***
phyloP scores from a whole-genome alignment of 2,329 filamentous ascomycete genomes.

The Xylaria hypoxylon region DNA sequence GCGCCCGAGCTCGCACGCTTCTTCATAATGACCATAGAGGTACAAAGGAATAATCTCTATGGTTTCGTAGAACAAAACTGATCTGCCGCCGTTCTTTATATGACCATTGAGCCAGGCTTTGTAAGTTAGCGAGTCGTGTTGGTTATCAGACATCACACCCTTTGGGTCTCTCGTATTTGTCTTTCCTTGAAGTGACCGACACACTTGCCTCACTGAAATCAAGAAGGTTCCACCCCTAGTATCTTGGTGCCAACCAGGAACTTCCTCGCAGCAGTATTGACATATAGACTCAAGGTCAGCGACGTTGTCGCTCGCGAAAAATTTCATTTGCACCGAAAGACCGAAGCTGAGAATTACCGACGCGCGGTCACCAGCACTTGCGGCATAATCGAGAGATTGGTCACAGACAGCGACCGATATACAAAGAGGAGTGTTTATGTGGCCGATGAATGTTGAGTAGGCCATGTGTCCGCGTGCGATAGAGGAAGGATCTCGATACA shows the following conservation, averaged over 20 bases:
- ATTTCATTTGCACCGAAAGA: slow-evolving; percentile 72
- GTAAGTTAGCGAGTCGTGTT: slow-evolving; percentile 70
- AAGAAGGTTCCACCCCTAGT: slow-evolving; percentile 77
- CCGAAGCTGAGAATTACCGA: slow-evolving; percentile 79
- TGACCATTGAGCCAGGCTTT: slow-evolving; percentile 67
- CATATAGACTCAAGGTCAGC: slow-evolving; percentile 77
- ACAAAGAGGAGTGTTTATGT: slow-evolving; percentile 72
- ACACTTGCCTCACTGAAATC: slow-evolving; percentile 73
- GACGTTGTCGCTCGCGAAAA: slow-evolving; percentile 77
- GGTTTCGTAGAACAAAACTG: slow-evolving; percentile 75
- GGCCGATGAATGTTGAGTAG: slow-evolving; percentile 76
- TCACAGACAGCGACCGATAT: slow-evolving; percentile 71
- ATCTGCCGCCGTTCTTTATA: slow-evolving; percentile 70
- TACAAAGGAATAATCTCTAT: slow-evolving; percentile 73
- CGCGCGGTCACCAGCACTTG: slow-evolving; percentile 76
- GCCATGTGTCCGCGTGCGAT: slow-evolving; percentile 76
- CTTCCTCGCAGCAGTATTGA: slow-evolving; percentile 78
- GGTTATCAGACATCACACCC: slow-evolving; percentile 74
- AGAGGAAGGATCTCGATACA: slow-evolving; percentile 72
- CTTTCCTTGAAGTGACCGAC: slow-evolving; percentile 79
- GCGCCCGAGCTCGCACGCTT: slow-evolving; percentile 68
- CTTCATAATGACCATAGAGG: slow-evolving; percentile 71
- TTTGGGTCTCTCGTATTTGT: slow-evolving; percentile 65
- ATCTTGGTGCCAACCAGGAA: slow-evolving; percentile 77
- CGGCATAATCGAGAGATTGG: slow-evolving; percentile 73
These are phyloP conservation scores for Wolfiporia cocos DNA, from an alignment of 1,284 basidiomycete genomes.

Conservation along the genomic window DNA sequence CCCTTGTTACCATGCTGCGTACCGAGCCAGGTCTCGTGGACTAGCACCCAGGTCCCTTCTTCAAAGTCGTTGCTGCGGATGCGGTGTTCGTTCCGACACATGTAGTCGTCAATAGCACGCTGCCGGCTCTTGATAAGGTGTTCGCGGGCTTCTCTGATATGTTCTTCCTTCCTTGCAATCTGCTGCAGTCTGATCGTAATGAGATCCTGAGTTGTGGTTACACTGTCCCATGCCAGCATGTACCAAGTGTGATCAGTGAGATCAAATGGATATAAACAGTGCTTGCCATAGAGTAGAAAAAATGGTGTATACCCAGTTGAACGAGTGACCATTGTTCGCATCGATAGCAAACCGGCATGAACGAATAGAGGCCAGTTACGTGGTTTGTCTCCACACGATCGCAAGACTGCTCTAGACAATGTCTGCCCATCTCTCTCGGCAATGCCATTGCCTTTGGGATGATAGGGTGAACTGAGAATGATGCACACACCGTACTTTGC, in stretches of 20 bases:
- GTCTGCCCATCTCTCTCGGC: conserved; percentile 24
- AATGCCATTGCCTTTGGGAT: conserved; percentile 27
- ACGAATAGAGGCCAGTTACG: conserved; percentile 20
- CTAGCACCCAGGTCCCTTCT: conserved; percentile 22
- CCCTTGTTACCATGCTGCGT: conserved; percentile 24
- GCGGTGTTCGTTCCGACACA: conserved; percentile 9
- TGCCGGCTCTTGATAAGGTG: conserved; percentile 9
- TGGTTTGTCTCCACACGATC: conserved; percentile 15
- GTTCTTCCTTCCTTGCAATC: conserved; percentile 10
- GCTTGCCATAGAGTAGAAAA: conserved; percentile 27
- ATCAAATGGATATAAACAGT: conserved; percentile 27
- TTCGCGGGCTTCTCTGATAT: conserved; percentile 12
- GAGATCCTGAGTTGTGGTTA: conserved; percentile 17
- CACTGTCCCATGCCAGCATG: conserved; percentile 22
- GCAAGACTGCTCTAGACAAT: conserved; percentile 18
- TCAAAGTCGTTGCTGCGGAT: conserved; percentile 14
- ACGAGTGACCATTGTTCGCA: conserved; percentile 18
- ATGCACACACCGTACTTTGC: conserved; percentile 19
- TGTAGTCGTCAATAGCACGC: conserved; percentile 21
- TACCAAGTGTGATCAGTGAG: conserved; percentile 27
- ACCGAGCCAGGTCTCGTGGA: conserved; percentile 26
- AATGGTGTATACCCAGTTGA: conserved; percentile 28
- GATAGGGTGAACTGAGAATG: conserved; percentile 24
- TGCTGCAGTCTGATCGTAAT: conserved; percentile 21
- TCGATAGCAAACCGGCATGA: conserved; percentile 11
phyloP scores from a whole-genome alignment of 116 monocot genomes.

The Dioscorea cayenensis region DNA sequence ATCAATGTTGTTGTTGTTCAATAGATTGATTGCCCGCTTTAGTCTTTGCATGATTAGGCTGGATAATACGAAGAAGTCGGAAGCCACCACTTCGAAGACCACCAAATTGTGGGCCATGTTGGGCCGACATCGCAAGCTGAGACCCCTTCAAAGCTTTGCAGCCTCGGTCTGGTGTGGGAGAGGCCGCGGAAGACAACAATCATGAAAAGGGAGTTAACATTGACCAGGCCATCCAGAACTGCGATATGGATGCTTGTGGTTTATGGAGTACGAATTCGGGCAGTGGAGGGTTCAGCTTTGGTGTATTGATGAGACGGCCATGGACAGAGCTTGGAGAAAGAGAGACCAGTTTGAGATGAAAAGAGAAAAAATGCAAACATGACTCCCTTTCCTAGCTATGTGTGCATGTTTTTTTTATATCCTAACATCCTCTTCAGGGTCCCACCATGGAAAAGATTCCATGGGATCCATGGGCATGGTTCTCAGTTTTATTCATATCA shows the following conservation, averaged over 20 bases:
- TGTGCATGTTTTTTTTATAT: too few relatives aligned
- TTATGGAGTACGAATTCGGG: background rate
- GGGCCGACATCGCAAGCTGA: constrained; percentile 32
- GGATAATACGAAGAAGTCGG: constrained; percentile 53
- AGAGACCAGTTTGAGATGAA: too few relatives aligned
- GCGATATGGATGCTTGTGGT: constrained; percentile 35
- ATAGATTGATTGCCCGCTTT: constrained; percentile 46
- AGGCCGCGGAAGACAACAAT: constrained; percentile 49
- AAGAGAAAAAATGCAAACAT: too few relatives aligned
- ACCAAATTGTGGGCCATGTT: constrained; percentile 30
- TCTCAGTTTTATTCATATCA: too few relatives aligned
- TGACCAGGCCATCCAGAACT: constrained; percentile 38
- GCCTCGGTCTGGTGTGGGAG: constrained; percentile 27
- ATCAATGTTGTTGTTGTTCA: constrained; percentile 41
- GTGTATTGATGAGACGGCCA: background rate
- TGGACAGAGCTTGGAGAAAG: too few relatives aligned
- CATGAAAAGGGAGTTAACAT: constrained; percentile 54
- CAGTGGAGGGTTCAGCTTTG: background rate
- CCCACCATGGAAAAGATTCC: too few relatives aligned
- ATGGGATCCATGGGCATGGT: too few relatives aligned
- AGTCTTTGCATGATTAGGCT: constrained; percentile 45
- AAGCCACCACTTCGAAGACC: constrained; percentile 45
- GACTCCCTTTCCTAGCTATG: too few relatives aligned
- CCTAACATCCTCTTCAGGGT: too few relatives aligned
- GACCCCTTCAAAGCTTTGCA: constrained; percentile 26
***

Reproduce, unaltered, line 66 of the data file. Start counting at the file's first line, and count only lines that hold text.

- ACCAAATTGTGGGCCATGTT: constrained; percentile 30